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The term 'romance' and the related adjective, 'romantic', have varied meanings and contexts. These days if we say a story is romantic we generally mean that it’s a love story. Historically, though, the terms have a wider meaning when applied to literature. Romantic literature, with a capital R, refers to writing from towards the end of the eighteenth century into the opening decades of the nineteenth. This is the period of the great English Romantic poets – Blake, Wordsworth, Coleridge, Keats, Shelley and Byron. (The author of Frankenstein was, of course, married to one of them.)
As historical literary terms, 'romance' and 'romantic' (both with or without the capital letter) refer to novels and poetry of stirring adventure, high drama, inflated emotions and passions, strange, far away places, and very often the incursion of the supernatural. Romantic writing can include any one or any combination of these elements.
Romantic texts often feature larger-than-life heroes and villains, or characters who are both; characters who do extraordinary things and often go too far and then get punished for their excess. These characters are meant to be nothing less than awe-inspiring, harbouring grand passions and ambitions, cut off from the ordinary run of people. This kind of grand solitary figure often appears in the work of the English Romantic poets. These poets also use suitably sublime backdrops – mountains, for example - for such towering characters.
Frankenstein includes practically all the elements listed above. Its hero is a hugely ambitious man who goes too far in his attempts to push back the boundaries of human knowledge and achievement and brings retribution down upon himself. He tampers with the very forces of nature, suffers agonies of remorse and shame, sees his loved ones cut down, and in the end, dies far out in the wild, uninhabited polar regions. Even in death he does not lose that nobility of bearing which so impresses Walton. Walton is grieved to see him die:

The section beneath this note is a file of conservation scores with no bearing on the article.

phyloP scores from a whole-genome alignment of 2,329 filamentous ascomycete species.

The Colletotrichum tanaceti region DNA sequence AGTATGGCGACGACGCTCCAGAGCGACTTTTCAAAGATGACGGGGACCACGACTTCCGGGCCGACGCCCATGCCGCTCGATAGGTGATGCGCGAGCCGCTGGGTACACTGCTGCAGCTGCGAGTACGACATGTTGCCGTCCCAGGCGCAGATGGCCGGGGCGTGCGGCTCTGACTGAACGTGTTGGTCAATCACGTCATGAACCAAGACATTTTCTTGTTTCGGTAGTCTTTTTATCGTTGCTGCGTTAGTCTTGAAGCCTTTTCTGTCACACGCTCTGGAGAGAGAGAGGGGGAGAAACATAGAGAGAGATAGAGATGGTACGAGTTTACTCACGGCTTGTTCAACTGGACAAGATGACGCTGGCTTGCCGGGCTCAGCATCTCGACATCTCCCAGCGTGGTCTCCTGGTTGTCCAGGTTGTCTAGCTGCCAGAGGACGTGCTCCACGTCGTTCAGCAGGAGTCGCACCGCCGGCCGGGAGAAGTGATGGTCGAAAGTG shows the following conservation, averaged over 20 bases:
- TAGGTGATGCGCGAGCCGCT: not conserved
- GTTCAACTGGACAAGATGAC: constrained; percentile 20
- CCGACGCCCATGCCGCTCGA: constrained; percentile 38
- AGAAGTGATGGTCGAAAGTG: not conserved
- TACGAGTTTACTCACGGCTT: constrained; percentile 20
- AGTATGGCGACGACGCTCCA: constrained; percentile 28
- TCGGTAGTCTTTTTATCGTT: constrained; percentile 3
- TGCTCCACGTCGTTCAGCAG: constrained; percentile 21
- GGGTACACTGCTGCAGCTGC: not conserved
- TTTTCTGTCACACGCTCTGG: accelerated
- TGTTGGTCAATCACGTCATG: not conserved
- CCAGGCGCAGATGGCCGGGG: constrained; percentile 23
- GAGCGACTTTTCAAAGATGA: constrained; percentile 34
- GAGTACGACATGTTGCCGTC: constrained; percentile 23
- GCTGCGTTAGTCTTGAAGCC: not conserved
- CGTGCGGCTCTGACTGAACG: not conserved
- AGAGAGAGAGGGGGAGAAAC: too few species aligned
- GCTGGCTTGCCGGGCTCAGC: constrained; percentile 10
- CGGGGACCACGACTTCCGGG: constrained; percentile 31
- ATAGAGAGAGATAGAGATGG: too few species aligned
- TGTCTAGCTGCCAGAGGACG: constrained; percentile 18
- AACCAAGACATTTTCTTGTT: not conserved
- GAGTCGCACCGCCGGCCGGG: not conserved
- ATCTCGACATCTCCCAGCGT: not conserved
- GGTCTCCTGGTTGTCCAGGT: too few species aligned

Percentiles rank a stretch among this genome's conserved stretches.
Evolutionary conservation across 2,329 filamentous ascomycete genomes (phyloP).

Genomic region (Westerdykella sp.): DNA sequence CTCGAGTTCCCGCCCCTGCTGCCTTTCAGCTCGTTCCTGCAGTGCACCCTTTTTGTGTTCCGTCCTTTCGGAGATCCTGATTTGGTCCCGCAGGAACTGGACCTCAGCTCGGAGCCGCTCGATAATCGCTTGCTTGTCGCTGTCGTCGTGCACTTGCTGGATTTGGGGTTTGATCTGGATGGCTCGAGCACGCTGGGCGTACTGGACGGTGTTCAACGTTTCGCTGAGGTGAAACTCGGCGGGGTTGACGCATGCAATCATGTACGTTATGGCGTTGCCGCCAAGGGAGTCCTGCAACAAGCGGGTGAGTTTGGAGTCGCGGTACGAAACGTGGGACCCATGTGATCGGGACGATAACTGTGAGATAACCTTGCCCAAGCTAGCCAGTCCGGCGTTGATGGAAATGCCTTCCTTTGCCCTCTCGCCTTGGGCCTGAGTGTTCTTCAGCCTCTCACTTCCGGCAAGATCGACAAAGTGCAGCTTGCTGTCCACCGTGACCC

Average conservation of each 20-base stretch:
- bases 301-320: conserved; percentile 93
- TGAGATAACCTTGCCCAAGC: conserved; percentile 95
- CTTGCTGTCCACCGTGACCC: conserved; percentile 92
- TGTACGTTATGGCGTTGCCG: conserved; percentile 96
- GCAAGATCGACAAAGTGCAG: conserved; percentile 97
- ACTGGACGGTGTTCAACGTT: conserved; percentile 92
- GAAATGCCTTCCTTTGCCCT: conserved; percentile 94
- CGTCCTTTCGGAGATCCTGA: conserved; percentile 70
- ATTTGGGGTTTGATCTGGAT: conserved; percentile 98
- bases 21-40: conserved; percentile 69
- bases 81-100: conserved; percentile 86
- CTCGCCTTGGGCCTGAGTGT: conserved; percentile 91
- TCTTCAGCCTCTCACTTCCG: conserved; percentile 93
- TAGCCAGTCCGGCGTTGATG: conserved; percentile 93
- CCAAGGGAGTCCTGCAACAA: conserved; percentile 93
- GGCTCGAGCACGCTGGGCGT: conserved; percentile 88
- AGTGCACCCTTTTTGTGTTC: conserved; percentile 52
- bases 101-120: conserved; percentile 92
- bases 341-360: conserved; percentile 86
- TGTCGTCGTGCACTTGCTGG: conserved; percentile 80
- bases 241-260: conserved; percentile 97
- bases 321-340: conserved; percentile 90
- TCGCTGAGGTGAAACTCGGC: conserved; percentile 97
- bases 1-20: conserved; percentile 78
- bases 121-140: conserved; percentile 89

What comment can I make on the untimely extinction of this glorious spirit? (chapter 24)
Frankenstein, then, remains to the last a striking and admirable figure, who it seems has suffered as much as he has sinned – if not more.
With the depiction of the monster and the deaths that he causes, the story can also be labelled more specifically as a gothic romance – the term ‘gothic’ being used from the later eighteenth century onwards to denote stories featuring grim and frightening characters and events. However, it is true that this effect in Frankenstein is dispelled somewhat by portraying the monster as being intelligent, articulate, and (to begin with) wholly innocent. Mary Shelley thus adds another layer to the gothic romance in this novel, lending it a more poignant touch.
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